Attorney General William Barr said in a Wednesday Fox News interview that he was “very concerned” about the ways people’s personal liberties were being restricted during the coronavirus outbreak and resulting government shutdowns.
Barr said that the situation in the U.S. was “akin to wartime” and that the government was allowed to “impose certain limitations” because of the circumstances, the Hill reported.
At the same time, “I’m very concerned about the slippery slope in terms of continuing encroachments on personal liberty,” he said. “I do think during the emergency, appropriate, reasonable steps are fine.”
‘Draconian’ measures should be re-evaluated
Barr said that “draconian” measures now in place to slow the spread of the virus should be re-evaluated by May and that he thought some of them could begin to be relaxed, according to the Hill. He said he hoped the government would look very carefully into whether alternative measures to stay-at-home orders could protect people against the coronavirus.
“I think, you know, when this — when this period of time is — at the end of April expires, I think we have to allow people to adapt more than we have and not just tell people to go home and hide under the bed, but allow them to use other ways — social distancing and other means — to protect themselves,” he said.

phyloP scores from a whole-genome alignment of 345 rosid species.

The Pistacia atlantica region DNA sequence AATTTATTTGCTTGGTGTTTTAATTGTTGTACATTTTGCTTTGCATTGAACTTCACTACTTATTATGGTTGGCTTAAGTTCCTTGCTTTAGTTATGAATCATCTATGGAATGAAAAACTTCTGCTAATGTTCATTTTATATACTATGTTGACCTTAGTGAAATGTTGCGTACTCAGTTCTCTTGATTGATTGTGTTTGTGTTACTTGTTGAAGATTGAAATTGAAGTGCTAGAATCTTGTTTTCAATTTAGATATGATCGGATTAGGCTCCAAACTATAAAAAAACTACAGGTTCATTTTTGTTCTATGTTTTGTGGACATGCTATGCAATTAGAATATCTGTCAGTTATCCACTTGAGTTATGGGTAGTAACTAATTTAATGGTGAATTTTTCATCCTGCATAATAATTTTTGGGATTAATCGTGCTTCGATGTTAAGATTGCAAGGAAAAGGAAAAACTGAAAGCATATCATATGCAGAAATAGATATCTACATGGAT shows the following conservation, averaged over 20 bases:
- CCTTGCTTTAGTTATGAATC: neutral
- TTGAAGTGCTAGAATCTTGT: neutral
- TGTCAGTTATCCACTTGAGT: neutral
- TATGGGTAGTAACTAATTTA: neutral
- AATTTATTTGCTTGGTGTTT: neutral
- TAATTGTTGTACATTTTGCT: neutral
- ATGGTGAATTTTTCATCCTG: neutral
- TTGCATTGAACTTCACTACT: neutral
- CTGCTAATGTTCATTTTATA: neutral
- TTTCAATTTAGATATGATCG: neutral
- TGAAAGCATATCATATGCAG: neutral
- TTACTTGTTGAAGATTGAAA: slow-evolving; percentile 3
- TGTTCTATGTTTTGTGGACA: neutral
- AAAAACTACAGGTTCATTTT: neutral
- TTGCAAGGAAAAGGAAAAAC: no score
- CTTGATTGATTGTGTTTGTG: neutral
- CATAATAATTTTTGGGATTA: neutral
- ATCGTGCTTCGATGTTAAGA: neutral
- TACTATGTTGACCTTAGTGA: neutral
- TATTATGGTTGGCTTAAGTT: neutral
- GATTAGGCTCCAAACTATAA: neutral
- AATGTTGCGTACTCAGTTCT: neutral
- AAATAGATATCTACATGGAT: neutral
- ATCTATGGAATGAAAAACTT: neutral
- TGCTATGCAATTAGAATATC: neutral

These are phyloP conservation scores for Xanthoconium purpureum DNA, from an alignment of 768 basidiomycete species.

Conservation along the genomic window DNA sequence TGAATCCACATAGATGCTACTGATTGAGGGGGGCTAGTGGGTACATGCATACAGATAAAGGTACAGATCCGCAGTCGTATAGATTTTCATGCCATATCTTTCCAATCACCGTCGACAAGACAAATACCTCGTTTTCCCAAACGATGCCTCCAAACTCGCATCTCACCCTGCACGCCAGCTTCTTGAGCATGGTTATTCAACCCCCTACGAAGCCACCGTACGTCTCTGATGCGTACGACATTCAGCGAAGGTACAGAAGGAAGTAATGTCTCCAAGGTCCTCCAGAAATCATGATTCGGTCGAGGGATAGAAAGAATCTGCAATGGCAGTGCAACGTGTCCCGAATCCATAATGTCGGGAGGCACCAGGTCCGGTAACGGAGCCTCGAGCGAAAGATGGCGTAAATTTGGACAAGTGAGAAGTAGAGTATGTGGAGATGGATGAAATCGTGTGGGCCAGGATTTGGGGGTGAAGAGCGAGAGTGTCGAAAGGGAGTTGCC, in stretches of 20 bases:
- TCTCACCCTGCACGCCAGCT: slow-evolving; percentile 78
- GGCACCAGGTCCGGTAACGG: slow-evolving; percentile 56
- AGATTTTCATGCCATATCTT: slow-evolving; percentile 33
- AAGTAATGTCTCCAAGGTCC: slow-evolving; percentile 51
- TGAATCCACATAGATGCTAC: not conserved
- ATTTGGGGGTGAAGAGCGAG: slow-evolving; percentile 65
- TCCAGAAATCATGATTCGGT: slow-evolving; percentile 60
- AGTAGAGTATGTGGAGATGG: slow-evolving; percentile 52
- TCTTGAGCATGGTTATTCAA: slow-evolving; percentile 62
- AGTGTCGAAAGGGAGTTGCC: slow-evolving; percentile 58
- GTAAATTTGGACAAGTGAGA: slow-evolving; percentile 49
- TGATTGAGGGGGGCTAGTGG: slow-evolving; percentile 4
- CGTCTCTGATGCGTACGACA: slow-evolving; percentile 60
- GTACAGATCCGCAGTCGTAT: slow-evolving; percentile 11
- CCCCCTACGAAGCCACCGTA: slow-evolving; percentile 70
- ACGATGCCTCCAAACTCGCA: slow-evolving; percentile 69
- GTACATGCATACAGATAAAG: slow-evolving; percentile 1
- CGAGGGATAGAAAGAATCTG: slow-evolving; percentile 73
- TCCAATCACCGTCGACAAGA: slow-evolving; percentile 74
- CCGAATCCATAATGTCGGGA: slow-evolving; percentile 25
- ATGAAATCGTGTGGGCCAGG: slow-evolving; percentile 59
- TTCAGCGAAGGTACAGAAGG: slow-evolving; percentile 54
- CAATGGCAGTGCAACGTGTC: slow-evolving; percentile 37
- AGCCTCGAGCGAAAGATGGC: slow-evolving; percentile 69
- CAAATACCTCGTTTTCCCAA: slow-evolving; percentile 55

Most of the country is under stay-at-home orders that don’t allow them to go out except to seek necessary care, care for others, work essential jobs, and grocery shop. Non-essential businesses are shut down and millions are out of work until the orders are lifted.
The most common reason given for the strict measures has been the attempt to avoid overwhelming hospital systems with too many critically ill patients at one time, but hospitalizations have been fewer than expected in nearly all areas of the country.
New York City, which has 40% of the total coronavirus cases in the U.S. and is considered the epicenter, has seen a rapid decrease in hospitalizations over the last week. On April 2 there were 1,400 new hospitalizations, which dropped to about 550 around the 4th and only 200 on the 8th.
Deaths have still been slowly rising in New York, but likely lag behind new cases and hospitalizations by one to two weeks. Nationally, deaths spiked to nearly 2,000 on April 7 but then dropped slightly.
It is the new hospitalization numbers that may hold the key to ending stay-at-home orders. If few people are sick enough from coronavirus to enter hospitals, it may be time to open up the country while continuing social distancing and protective measures for the elderly and at-risk populations.
It’s important not to keep the country shut down when the risks drop precipitously because there are also great risks in artificially shutting down large parts of our national economy.
Sharp increases in depression, anxiety and suicides, poverty, and other diseases just as dangerous as coronavirus may in the end eclipse the risks of coronavirus if ruling class elites are too afraid to allow people to get back to their lives.